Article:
ISC 2024 Keynote: High-precision Computing Will Be a Foundation for AI Models

May 15, 2024

Some scientific computing applications cannot sacrifice accuracy and will always require high-precision computing. Therefore, conventional high-performance c Read more…

Synopsys Eats Ansys: Does HPC Get Indigestion?

February 8, 2024

Recently, it was announced that Synopsys is buying HPC tool developer Ansys. Started in Pittsburgh, Pa., in 1970 as Swanson Analysis Systems, Inc. (SASI) by John Swanson (and eventually renamed), Ansys serves the CAE (Computer Aided Engineering)/multiphysics engineering simulation market. Read more…

Nvidia H100: Are 550,000 GPUs Enough for This Year?

August 17, 2023

The GPU Squeeze continues to place a premium on Nvidia H100 GPUs. In a recent Financial Times article, Nvidia reports that it expects to ship 550,000 of its lat Read more…

Comparing NVIDIA A100 and NVIDIA L40S: Which GPU is Ideal for AI and Graphics-Intensive Workloads?

October 30, 2023

With long lead times for the NVIDIA H100 and A100 GPUs, many organizations are looking at the new NVIDIA L40S GPU, which it’s a new GPU optimized for AI and g Read more…

Atos Outlines Plans to Get Acquired, and a Path Forward

May 21, 2024

Atos – via its subsidiary Eviden – is the second major supercomputer maker outside of HPE, while others have largely dropped out. The lack of integrators and Atos' financial turmoil have the HPC market worried. If Atos goes under, HPE will be the only major option for building large-scale systems. Read more…

Choosing the Right GPU for LLM Inference and Training

December 11, 2023

Accelerating the training and inference processes of deep learning models is crucial for unleashing their true potential and NVIDIA GPUs have emerged as a game- Read more…

Nvidia’s New Blackwell GPU Can Train AI Models with Trillions of Parameters

March 18, 2024

Nvidia's latest and fastest GPU, codenamed Blackwell, is here and will underpin the company's AI plans this year. The chip offers performance improvements from Read more…

AMD MI3000A

How AMD May Get Across the CUDA Moat

October 5, 2023

When discussing GenAI, the term "GPU" almost always enters the conversation and the topic often moves toward performance and access. Interestingly, the word "GPU" is assumed to mean "Nvidia" products. (As an aside, the popular Nvidia hardware used in GenAI are not technically... Read more…

Some Reasons Why Aurora Didn’t Take First Place in the Top500 List

May 15, 2024

The makers of the Aurora supercomputer, which is housed at the Argonne National Laboratory, gave some reasons why the system didn't make the top spot on the Top Read more…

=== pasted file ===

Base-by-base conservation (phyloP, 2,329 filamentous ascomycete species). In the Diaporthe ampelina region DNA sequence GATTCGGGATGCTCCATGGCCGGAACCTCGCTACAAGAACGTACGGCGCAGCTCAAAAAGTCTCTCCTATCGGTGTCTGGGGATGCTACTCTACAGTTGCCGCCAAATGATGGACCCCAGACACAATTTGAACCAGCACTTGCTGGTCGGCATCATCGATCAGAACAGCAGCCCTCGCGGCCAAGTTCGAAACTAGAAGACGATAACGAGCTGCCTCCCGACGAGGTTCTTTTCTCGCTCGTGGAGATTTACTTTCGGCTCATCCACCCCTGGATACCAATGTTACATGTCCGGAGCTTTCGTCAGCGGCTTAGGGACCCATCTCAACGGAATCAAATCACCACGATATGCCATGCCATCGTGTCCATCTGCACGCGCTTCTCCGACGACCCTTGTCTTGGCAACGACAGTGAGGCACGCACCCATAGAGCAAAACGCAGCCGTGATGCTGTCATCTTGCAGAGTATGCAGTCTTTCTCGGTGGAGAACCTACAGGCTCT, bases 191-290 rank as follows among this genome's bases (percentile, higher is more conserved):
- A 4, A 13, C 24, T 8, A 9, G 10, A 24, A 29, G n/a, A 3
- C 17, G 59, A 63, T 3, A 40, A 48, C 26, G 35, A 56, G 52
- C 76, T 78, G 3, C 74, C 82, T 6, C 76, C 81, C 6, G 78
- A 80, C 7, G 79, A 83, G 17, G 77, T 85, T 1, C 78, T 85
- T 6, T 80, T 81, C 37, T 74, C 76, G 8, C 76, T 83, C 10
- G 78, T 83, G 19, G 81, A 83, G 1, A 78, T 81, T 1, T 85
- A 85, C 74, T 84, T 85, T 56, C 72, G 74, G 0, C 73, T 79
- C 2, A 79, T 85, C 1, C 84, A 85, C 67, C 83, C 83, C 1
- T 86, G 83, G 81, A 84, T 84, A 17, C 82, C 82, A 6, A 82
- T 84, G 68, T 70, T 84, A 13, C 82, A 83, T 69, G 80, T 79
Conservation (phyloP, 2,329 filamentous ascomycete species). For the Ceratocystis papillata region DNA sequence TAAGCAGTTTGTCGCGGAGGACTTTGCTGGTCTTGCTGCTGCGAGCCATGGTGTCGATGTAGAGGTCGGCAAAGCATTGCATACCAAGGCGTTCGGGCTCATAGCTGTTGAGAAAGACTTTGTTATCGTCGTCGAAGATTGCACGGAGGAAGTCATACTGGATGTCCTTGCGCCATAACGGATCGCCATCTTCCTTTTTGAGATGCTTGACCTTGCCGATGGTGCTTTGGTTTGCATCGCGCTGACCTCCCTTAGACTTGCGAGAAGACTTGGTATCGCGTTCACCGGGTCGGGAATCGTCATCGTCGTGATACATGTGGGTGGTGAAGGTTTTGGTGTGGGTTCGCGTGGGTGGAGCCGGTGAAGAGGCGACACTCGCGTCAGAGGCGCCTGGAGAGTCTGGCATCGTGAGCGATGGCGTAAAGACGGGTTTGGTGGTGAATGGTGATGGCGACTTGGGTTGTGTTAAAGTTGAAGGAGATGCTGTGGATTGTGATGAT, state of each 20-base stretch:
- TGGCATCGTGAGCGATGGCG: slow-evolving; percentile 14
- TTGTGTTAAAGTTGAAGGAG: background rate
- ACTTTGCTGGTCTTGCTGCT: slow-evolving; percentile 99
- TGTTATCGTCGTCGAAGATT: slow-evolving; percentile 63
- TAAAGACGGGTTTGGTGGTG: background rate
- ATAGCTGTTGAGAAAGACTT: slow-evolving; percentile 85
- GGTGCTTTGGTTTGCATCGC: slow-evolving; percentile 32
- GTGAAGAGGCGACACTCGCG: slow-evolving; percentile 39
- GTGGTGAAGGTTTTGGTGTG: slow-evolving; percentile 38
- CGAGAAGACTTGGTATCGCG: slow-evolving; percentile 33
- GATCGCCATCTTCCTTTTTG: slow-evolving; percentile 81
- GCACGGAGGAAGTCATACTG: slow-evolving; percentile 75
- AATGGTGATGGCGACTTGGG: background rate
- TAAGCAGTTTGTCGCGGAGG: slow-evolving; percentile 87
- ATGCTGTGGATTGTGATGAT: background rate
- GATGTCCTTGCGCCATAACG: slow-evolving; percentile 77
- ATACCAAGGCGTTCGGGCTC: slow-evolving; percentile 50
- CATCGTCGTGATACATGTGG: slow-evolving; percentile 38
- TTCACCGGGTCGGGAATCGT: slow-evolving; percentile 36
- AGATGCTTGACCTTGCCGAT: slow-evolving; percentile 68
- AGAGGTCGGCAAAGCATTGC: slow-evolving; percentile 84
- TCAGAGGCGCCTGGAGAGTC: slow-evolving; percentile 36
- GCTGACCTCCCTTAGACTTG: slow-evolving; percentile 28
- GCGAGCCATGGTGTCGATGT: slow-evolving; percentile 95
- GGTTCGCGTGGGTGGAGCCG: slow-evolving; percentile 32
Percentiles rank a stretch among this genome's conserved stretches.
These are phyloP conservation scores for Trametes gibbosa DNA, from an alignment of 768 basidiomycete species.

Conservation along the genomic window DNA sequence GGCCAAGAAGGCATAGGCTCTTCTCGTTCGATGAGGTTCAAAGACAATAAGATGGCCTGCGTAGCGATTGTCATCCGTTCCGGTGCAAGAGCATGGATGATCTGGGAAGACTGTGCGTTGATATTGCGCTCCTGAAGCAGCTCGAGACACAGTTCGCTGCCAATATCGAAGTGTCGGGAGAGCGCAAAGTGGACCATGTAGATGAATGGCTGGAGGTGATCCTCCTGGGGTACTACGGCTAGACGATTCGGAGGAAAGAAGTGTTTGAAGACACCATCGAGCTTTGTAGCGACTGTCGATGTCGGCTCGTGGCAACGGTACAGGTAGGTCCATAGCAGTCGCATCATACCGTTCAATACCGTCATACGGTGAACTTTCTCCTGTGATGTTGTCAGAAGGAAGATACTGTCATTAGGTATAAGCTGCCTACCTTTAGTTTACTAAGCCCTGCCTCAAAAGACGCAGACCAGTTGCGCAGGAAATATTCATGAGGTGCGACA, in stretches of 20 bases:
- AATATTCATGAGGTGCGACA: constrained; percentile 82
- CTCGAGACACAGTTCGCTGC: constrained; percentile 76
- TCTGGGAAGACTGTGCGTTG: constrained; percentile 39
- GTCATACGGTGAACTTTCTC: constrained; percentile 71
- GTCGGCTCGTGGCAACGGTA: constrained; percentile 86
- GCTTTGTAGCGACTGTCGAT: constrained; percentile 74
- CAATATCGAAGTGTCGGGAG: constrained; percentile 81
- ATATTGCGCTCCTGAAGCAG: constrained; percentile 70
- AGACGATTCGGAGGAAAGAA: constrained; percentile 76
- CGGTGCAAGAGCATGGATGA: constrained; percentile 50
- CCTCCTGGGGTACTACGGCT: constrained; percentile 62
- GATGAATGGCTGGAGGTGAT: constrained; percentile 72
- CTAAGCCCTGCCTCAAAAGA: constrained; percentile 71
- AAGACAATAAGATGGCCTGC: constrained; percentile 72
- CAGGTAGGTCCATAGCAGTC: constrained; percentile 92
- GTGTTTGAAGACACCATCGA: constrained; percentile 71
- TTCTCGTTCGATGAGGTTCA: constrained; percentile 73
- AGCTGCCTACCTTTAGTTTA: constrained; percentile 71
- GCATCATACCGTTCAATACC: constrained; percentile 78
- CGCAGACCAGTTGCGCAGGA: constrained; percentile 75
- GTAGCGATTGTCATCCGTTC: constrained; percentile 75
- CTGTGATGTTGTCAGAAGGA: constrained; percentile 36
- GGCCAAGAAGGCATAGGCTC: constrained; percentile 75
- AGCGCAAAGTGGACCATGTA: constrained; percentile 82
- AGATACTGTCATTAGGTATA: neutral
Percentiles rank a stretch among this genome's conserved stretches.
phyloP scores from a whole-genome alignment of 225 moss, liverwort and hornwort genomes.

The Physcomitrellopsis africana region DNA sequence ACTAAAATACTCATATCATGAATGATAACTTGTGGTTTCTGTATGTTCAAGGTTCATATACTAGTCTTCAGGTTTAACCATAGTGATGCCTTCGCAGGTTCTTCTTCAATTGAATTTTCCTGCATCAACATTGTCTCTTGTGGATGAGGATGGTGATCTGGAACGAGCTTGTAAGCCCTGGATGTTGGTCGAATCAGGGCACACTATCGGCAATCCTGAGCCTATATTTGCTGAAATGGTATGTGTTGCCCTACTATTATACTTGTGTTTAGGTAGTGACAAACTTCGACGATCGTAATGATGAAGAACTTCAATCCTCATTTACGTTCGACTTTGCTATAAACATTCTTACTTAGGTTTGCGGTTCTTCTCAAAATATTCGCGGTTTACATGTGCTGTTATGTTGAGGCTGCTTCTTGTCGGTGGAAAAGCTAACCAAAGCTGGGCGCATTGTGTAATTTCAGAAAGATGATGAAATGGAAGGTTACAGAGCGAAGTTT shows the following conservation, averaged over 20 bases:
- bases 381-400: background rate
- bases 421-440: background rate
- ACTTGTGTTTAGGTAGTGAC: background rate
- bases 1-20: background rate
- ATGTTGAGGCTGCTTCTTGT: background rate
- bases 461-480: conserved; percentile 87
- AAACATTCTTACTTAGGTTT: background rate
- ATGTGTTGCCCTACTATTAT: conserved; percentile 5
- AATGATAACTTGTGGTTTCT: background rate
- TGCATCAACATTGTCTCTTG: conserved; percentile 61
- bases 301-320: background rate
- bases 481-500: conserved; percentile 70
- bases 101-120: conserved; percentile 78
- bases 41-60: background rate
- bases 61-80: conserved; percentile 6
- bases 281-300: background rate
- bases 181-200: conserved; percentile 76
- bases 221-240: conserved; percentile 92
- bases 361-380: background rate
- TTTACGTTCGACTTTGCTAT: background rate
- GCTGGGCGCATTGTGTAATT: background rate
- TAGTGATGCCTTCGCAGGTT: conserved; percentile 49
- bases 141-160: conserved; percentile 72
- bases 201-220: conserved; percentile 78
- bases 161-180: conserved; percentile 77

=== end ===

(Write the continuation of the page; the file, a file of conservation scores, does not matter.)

Leading Solution Providers

Contributors

Eyes on the Quantum Prize – D-Wave Says its Time is Now

January 30, 2024

Early quantum computing pioneer D-Wave again asserted – that at least for D-Wave – the commercial quantum era has begun. Speaking at its first in-person Ana Read more…

The GenAI Datacenter Squeeze Is Here

February 1, 2024

The immediate effect of the GenAI GPU Squeeze was to reduce availability, either direct purchase or cloud access, increase cost, and push demand through the roof. A secondary issue has been developing over the last several years. Even though your organization secured several racks... Read more…

The NASA Black Hole Plunge

May 7, 2024

We have all thought about it. No one has done it, but now, thanks to HPC, we see what it looks like. Hold on to your feet because NASA has released videos of wh Read more…

Shutterstock 1285747942

AMD’s Horsepower-packed MI300X GPU Beats Nvidia’s Upcoming H200

December 7, 2023

AMD and Nvidia are locked in an AI performance battle – much like the gaming GPU performance clash the companies have waged for decades. AMD has claimed it Read more…

Intel Plans Falcon Shores 2 GPU Supercomputing Chip for 2026  

August 8, 2023

Intel is planning to onboard a new version of the Falcon Shores chip in 2026, which is code-named Falcon Shores 2. The new product was announced by CEO Pat Gel Read more…

GenAI Having Major Impact on Data Culture, Survey Says

February 21, 2024

While 2023 was the year of GenAI, the adoption rates for GenAI did not match expectations. Most organizations are continuing to invest in GenAI but are yet to Read more…

How the Chip Industry is Helping a Battery Company

May 8, 2024

Chip companies, once seen as engineering pure plays, are now at the center of geopolitical intrigue. Chip manufacturing firms, especially TSMC and Intel, have b Read more…

Q&A with Nvidia’s Chief of DGX Systems on the DGX-GB200 Rack-scale System

March 27, 2024

Pictures of Nvidia's new flagship mega-server, the DGX GB200, on the GTC show floor got favorable reactions on social media for the sheer amount of computing po Read more…

  • arrow
  • Click Here for More Headlines
  • arrow
HPCwire